5 items from 2011
This week we have a welcome rerelease of Meet Me in St Louis, which opened in America 67 years ago this month. It was the first truly great movie from the Freed unit, the MGM department specialising in musicals and headed since 1940 by Arthur Freed, who wrote some of the best songs of the 1920s and 30s and produced several of the finest films of the 20th century.
Freed acquired Sally Benson's series of New Yorker stories about the delightful middle-class Smith family proudly living in 1903 St Louis and looking forward to the following year's World's Fair but not to a proposed move to New York. He assembled the writers, composers, designers and cast, including the virtually unknown Vincente Minnelli, and told studio boss Louis B Mayer: "I want to make this into the most delightful piece of Americana ever." He achieved his aim with a movie that defines perfection, »
- Philip French
Lover's rock influenced the Police and Sade, and gave women a voice in reggae – so why was it sidelined in its native Britain?
In 1979, Janet Kay's piercing falsetto was one of the defining sounds of the summer. Silly Games, her bittersweet ode to a faltering relationship, enjoyed heavy radio play, thanks in part to a subtle arrangement by songwriter/producer Dennis Bovell, a distinctive drum pattern from Aswad's Angus Gaye and distribution on a Warners subsidiary. The song reached No 2, the highest chart placing for a black, British woman at that point. It also signalled a coming of age for lover's rock, the softened, British reggae sub-genre that focused on romance, but, as noted in Menelik Shabazz's documentary The Story of Lover's Rock, involved so much more than setting teenaged heartbreak to a reggae beat.
Though a primarily underground phenomenon, lover's rock influenced pop acts such as the Police, »
- David Katz
Each year New York residents can look forward to two essential series programmed at the Film Forum, noirs and pre-Coders (that is, films made before the strict enforcing of the Motion Picture Production Code). These near-annual retrospective traditions are refreshed and re-varied and repeated for neophytes and cinephiles alike, giving all the chance to see and see again great film on film. Many titles in this year's Essential Pre-Code series, running an epic July 15 - August 11, are old favorites and some ache to be new discoveries; all in all there are far too many racy, slipshod, patter-filled celluloid splendors to be covered by one critic alone. Faced with such a bounty, I've enlisted the kind help of some friends and colleagues, asking them to sent in short pieces on their favorites in an incomplete but also in-progress survey and guide to one of the summer's most sought-after series. In this entry: what's playing Friday, »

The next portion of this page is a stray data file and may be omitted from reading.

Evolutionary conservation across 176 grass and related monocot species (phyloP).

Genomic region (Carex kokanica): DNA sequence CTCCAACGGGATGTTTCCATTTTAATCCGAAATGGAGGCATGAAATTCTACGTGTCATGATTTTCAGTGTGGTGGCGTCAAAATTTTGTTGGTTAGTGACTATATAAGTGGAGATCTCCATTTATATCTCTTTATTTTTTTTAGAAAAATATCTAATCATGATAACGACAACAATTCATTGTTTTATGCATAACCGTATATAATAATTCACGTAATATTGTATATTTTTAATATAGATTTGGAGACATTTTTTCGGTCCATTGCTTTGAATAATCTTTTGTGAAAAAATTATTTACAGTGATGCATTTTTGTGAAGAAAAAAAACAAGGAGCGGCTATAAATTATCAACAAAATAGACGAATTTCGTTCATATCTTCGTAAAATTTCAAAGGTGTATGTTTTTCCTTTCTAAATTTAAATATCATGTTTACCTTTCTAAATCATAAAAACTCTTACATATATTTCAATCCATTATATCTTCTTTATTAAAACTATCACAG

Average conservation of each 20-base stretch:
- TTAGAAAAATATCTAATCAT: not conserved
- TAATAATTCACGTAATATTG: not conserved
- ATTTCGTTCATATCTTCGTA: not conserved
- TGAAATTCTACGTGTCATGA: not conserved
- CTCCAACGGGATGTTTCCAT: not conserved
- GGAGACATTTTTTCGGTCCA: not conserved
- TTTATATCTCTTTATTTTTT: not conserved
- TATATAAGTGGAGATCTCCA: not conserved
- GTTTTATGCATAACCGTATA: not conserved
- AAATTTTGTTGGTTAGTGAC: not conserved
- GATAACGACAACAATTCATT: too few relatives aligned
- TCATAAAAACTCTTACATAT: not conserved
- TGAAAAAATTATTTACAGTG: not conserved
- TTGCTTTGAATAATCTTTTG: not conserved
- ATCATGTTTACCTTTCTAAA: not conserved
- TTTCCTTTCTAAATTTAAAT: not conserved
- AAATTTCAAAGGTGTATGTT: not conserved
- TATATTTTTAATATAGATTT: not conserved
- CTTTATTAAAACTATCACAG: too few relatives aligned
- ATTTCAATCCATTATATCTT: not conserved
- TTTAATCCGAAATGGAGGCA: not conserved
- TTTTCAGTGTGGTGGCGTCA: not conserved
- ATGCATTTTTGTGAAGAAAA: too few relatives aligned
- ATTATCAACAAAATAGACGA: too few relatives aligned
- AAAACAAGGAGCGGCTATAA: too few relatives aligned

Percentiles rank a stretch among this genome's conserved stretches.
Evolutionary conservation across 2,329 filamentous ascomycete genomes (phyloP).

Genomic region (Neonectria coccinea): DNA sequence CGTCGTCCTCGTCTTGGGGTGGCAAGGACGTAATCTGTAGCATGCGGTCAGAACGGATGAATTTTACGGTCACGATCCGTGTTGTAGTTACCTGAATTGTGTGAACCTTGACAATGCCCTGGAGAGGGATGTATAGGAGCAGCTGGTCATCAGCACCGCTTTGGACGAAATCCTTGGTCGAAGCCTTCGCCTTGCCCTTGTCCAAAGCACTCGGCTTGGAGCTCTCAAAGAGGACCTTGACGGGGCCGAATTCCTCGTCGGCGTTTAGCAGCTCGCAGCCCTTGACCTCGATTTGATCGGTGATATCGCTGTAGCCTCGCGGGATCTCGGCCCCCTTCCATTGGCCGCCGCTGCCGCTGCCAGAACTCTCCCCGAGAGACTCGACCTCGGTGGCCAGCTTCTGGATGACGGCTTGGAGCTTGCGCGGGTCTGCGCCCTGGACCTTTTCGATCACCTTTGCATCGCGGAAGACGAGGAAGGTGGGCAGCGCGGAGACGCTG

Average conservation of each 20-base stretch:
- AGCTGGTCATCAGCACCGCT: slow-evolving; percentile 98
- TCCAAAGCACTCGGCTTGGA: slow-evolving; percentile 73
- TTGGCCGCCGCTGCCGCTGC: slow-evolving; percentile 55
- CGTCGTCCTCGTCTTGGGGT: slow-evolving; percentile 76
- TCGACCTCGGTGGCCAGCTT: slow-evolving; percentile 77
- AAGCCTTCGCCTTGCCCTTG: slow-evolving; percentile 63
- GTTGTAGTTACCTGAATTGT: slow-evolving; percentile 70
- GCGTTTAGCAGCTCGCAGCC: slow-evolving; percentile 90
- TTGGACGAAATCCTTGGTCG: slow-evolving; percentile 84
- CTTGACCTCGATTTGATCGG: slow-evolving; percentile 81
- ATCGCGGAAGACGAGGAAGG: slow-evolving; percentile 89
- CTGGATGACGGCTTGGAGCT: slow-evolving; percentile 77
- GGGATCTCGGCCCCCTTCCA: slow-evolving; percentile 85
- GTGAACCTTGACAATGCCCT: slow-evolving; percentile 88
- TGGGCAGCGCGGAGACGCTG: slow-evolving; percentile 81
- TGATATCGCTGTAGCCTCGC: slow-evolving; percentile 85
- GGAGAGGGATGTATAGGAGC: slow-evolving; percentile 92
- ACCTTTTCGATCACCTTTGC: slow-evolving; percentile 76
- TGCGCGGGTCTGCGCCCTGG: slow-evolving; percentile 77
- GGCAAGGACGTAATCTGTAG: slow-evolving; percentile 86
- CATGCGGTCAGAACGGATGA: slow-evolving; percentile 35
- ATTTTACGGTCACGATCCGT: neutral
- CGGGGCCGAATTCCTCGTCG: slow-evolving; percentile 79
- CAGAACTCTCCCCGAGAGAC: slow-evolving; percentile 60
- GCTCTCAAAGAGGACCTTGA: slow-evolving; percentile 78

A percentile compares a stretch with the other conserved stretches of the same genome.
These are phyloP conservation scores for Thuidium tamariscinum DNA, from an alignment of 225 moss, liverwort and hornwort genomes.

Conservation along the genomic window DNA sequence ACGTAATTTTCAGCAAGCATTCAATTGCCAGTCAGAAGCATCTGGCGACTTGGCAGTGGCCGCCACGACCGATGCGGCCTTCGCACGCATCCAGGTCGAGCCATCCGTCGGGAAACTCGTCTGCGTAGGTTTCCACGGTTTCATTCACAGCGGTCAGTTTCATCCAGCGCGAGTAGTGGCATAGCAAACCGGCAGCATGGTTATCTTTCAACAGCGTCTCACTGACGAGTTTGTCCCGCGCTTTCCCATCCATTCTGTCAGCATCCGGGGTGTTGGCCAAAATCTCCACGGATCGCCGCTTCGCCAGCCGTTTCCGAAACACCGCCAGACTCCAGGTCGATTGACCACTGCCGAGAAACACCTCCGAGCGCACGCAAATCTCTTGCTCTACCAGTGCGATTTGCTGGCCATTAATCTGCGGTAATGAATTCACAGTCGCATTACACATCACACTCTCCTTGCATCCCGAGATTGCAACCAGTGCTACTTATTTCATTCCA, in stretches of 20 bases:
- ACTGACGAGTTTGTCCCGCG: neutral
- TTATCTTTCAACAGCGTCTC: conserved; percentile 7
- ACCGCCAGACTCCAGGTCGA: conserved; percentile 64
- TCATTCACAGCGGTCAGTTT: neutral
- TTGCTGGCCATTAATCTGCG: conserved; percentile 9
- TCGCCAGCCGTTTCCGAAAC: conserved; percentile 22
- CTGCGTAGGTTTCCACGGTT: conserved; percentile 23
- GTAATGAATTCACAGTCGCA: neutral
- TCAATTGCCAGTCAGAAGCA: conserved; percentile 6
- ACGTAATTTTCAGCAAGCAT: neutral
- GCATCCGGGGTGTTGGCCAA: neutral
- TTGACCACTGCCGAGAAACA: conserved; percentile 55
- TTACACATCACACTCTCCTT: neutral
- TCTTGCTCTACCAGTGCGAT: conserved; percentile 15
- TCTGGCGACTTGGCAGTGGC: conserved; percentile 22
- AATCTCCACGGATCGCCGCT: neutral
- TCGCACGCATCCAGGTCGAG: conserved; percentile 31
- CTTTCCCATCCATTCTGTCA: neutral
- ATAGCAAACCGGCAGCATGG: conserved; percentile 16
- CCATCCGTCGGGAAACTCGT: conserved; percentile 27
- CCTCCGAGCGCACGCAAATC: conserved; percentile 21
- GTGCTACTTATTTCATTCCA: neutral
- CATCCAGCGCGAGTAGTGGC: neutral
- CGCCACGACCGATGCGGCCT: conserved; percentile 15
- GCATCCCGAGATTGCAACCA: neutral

In contemporary cinema many camera pans look like postcards, but ones without the simplicity or light-hearted use of clichés of the past. (No European ever hated an American film for those old expository shots of their cities.) Those opening postcards once led us to, say, Gary Cooper. And therefore we knew it was cinema. Today, the postcard pan tries to lead us to the illusion that we actually are somewhere, and not in a film. But a panning shot by itself is not a pretense, it is just what it is: a look over rooftops, at streets seen from above, hills and roads, all passing by—a Google view of the world. The pan is no longer the amazed discovery of what cinema could embrace (the 1900s) nor the deep breath of the Straubian traveller. It is now an illusion of legibility or a misplaced conception of opacity, a shot »
Ella Raines, Franchot Tone in Robert Siodmak's Phantom Lady (top); Jeanette MacDonald, Maurice Chevalier in Rouben Mamoulian's Love Me Tonight (middle); Gary Cooper, Audrey Hepburn in Billy Wilder's Love in the Afternoon (bottom) Pre-1948 Paramount talkies are owned by Universal (or whichever conglomerate owns Universal; I've lost track of them by now — Comcast? NBC? General Electric?). For the most part, Universal couldn't care less about the movies in their archives. Relatively few have been released on DVD and most of them are hardly ever shown on cable. Well, Turner Classic Movies has leased the Universal library — whether all of it or only some titles, I don't know. That's why the early Mae West movie This Is the Night (1932) was shown a couple of weeks ago, and that's why we now have Lucky Jordan (1942), the film that helped turn Alan Ladd into a star. I've never seen this »
- Andre Soares
5 items from 2011
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